As we enter this Advent Season, I want to share with you this video from a website entitled the Advent Conspiracy.
Several years ago, a few pastors were lamenting how they’d come to the end of an Advent season exhausted and sensing they’d missed it again: the awe-inducing, soul-satisfying mystery of the incarnation.
No wonder there was a dread at the beginning of each new season as they prepared to proclaim, celebrate, and worship around the story of God entering our world as one of us.
A creeping kind of idolatry was consuming them and their communities. It seemed as if all were drowning in a sea of financial debt and endless lists of gifts to buy. An overwhelming stress had overtaken any sense of worship. People now believed the marketing lie that spending money is the best way to express love. This, combined with the American mindset that “more must be better” was now consuming pastors and congregations alike.
Somehow, this had become the new normal. This had become everyone’s Christmas routine. Every year people were being devoured by the Christmas frenzy, and every year the Advent season ended with a sinking feeling that once again, they’d missed the point.
They called it the Advent Conspiracy, and came up with four tenets—Worship Fully, Spend Less, Give More, Love All—to guide themselves, their families, and congregations through their season of preparation for Christmas.
The first tenant to having a more meaningful Advent Season is to worship more fully. How do we worship fully? Worship is a selfless act. It requires one to put God before themselves, to claim gratitude, to confess sins, to ask for guidance and to recognize that you are fearfully and wonderfully made.
I am attaching two ideas for you to do with your families this Advent Season to worship more fully in your home and in your daily life.
Next week I will talk about the second tenet: spending less.
I pray you have a meaningful and conspiring Advent season.
God Bless, Shelly
Write a Letter to God rather than Santa
Dear Santa Loving God, I am not writing to ask for _______________________________________ , not the __________________________ , and not a new _____________________________.
Instead, I ‘m writing to say “thank you”, because you already know everything I want and you give me everything I need (even though my parents help). Thank you that even when I don’t get everything I want, you are still with me. Thanks that sometimes you tell me to wait, and thanks that sometimes you tell me “no”. Having you with me is better than a lot of stuff. I was really good this year. I _____________________________________________________ ___________________________________________________________________________ !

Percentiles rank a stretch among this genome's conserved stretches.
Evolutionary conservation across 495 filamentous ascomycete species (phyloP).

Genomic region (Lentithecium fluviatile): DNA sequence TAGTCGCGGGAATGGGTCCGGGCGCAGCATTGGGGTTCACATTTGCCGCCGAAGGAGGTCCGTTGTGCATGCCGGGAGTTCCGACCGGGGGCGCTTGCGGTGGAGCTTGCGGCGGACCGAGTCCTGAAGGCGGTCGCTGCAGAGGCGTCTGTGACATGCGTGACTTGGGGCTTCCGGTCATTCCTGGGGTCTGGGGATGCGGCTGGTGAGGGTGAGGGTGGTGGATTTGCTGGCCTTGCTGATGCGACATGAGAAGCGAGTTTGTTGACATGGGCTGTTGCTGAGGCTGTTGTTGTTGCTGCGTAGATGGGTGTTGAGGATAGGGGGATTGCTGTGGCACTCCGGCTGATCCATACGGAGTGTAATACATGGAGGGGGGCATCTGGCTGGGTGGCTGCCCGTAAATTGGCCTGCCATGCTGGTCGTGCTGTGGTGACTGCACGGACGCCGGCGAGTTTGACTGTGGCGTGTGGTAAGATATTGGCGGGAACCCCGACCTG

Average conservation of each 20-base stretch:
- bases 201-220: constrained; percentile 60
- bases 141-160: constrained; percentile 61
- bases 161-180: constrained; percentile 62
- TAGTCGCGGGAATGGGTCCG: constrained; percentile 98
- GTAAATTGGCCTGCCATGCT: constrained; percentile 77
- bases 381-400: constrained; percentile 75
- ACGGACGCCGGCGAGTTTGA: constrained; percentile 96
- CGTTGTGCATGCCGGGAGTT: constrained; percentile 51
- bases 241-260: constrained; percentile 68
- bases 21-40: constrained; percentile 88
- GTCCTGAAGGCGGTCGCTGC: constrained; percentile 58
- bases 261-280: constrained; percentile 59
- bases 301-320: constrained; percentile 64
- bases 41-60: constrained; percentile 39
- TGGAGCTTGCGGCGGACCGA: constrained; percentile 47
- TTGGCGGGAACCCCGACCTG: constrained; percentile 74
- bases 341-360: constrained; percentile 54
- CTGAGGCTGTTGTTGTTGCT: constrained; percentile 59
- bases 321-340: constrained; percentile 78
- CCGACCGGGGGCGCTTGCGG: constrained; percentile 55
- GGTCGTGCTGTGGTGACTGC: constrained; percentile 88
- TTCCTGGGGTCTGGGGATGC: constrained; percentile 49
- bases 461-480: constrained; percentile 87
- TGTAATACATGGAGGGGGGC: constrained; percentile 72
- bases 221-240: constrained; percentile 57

And I was really bad this year. I _ _________________________________________________ ___________________________________________________________________________ .
Thank you that you don’t give me things based on how good or bad I’ve been, and that you don’t treat me like my sin deserves. Thank you for giving me Jesus even on my naughtiest day ever. Thanks that you smile at me because you sent Jesus. Thank you that he took my naughtiness and gave me his niceness. That’s a lot of love!
I would also like to thank you for all of the cool things that you have given me, like _____________________ and _____________________ and _____________________ !
Help me to be thankful when all of my friends talk about everything they want for Christmas. Thanks also for clean water, for lots of good food, thanks for a house to live in and shoes and socks; I know many people don’t have any of this. I am excited to watch what you’re up to and help you love the people who are sad, like ___________________________________________________________________________ .
Heavenly God, you are so kind. Love, ___________________________
Make a Christmas Worship Jar Find a simple mason jar. Decorate it however your kiddos want, with stickers, beads, string and lots of glue. Cut out the ideas listed below and place them in the jar- these are a variety of ways to express love to Christ through reading scripture, singing, praying and creating.
Every Advent Sunday pick out two, and worship Christ together. Before you pull one out, let each child light a candle representing the Holy Spirit’s presence with you. As you move through these ideas be sure to encourage your children’s experiences, they may respond in silly or even selfish ways; look to help them relate to Christ with whatever they bring to Him.
Look online for the words to your favorite Advent carol and sing it together as a family.
Get a big piece of paper and draw or write down all of the things you love about the Father, the Son, and the Spirit.
Make instruments out of bowls, spoons, cups (whatever you can find) listen to your favorite Christian song and hammer away in worship!
Have someone “whisper-read” Psalm 100; shout, cheer, scream for joy and stomp in praise when the person finishes.
List all of the good things you’ve seen Jesus do for your family this year, what have you seen him do for other people?
Write down three prayers as a family and post them somewhere you can pray them the rest of the year.
Let the kiddos pick their favorite story about Jesus; have them sit on the couch and act it out for them.